The trick then is to think of as many specific search terms as possible for which your site would be a good match. So you might come up with “Public relations photographer Birmingham”, “Birmingham PR photography”, “Birmingham-based PR photographers” etc… Then think of any other areas near you where you’d be happy to work and create keywords for those too – “Coventry PR photographer”, “Press photography Warwick”. Remember to think as specific and as numerous as possible.
Once you’ve done this, you can then really improve your chances of getting click-throughs by setting up different adverts to match different keywords you’re bidding on. If we look at the model that Google AdWords use, when you set up your advert you’ll have three lines of text to fill out – a title for your advert, plus two further lines of descriptive text. A url is then displayed beneath the advert with a link on it (you can specify the link to be to a different url to the one displayed if you want – more on this in a bit…)
Ideally, you should set up different adverts with specific titles repeating the keywords that trigger them. So for your “PR photographer Birmingham” keyword you might like to set up an advert with the title with “PR photographer Birmingham”. The person carrying out the search will then see their search phrase repeated in the title of the your advert, making it all the more likely that your advert will be the one that gets clicked on, The other advantage of this is that Google will reward you for having a relevant advert (it likes keywords to be repeated in adverts) by increasing your quality score, and so will bump you higher up the advert rankings.
Google also reward you if you use ‘calls to action’ in your adverts. The system automatically looks for phrases like ‘get a quote now’ that will encourage clicks. Again, your advert will be placed higher as a result.
Optimising your ‘landing pages’
The final important consideration is to make sure that your advert leads the person doing the clicking to the specific part of your website that is relevant to the keywords that have generated the advert. Say for example you’ve got a website advertising PR and Editorial photography. When you set up the link URL in your ‘PR Photographer Birmingham’ advert, don’t just link through to your home page, but make sure it goes through to the PR photography page. This will increase the chances of the person doing the searching actually getting in touch with you as they will have been instantly given what they’re looking for with as little chance of them wandering off as possible.
You could even set up a specific web page on your site designed to catch the traffic from your sponsored listing. When you do this, make sure that the keywords from your advert are repeated both in the title of the page and in the main text. The benefit of doing this, especially with the system that Google uses, is that your ranking will again be boosted. The adwords system aims to give the most relevant results to its searchers, so by optimising your campaign all the way through like this it will make sure you’re rewarded.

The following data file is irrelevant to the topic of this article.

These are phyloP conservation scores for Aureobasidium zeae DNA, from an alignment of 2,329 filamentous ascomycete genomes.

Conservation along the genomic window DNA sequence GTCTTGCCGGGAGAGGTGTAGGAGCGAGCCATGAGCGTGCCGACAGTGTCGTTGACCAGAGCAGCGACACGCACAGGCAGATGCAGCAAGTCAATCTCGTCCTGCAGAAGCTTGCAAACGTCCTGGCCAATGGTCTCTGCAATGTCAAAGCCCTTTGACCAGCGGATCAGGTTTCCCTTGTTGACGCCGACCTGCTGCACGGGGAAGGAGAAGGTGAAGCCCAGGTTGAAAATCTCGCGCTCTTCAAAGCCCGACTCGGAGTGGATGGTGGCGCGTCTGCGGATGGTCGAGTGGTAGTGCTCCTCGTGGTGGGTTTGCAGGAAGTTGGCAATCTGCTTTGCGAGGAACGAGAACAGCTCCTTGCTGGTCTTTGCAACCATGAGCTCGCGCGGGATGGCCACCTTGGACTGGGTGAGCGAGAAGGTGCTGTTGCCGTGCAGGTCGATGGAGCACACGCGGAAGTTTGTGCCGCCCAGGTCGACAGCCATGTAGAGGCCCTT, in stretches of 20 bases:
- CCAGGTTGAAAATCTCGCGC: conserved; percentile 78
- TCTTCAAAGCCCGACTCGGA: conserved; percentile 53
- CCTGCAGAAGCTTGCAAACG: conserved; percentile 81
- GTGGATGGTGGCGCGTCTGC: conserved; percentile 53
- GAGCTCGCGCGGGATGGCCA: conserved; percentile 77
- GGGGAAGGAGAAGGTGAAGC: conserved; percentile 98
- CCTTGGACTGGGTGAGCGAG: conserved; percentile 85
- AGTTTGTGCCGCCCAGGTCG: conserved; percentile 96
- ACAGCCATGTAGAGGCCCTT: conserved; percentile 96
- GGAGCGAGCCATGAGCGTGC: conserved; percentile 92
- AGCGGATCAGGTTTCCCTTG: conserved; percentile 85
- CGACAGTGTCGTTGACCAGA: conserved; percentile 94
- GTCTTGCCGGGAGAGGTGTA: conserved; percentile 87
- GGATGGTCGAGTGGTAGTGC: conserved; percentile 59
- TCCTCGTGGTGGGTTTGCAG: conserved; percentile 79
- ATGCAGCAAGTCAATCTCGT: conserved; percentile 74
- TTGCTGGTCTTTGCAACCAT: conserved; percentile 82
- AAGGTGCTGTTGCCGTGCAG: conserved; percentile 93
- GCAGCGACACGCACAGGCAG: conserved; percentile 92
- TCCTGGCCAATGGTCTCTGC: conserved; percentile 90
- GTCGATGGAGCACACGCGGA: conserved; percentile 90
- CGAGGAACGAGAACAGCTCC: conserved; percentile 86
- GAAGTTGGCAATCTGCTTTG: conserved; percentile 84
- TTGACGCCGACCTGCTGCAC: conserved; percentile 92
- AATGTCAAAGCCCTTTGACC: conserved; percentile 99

Further ranking considerations
One of the most important factors that all the sponsored listings systems look at when ranking your advert is its past performance. The reason for this is that even if an advert does not bring in so much money on a per-click basis, if the advert is actually getting clicked more often then it will bring in more revenue in the long run. So say two photographers bid for the keywords “PR Photographer Birmingham”. One advert is titled “Photographer Available” and the other is titled “PR Photographer Birmingham”. Clearly the one with the most relevance is going to get the most clicks. So say the first photographer is bidding £1 per click but only gets 1 click in every five searches, while the other photographer is bidding 50p per click but is getting 4 clicks in every 5 searches, then as far as the search engine is concerned the second advert is more profitable as for every 5 searches done it’s bringing in £2 while the other’s only bringing in £1. What this means is that you need to make your adverts as relevant and punchy as possible, and give them time to build up a head of steam.
Sponsored listings are becoming increasingly popular but they are still not used nearly as much by photographers as they could be. Even where photographers are using them, they’re often not using them as effectively as they should be. It may sound a potentially expensive way to advertise, but the pay off could be huge. Even if it’s costing you £10 in clicks for every job you get, then that’s money well spent.
Google’s guide to AdWords (PDF)
About Google’s ‘Quality Score’ (https://adwords.google.com/support/bin/answer.py?answer=10215&ctx=sibling)
Official Google AdWords Blog (http://adwords.blogspot.co.um/)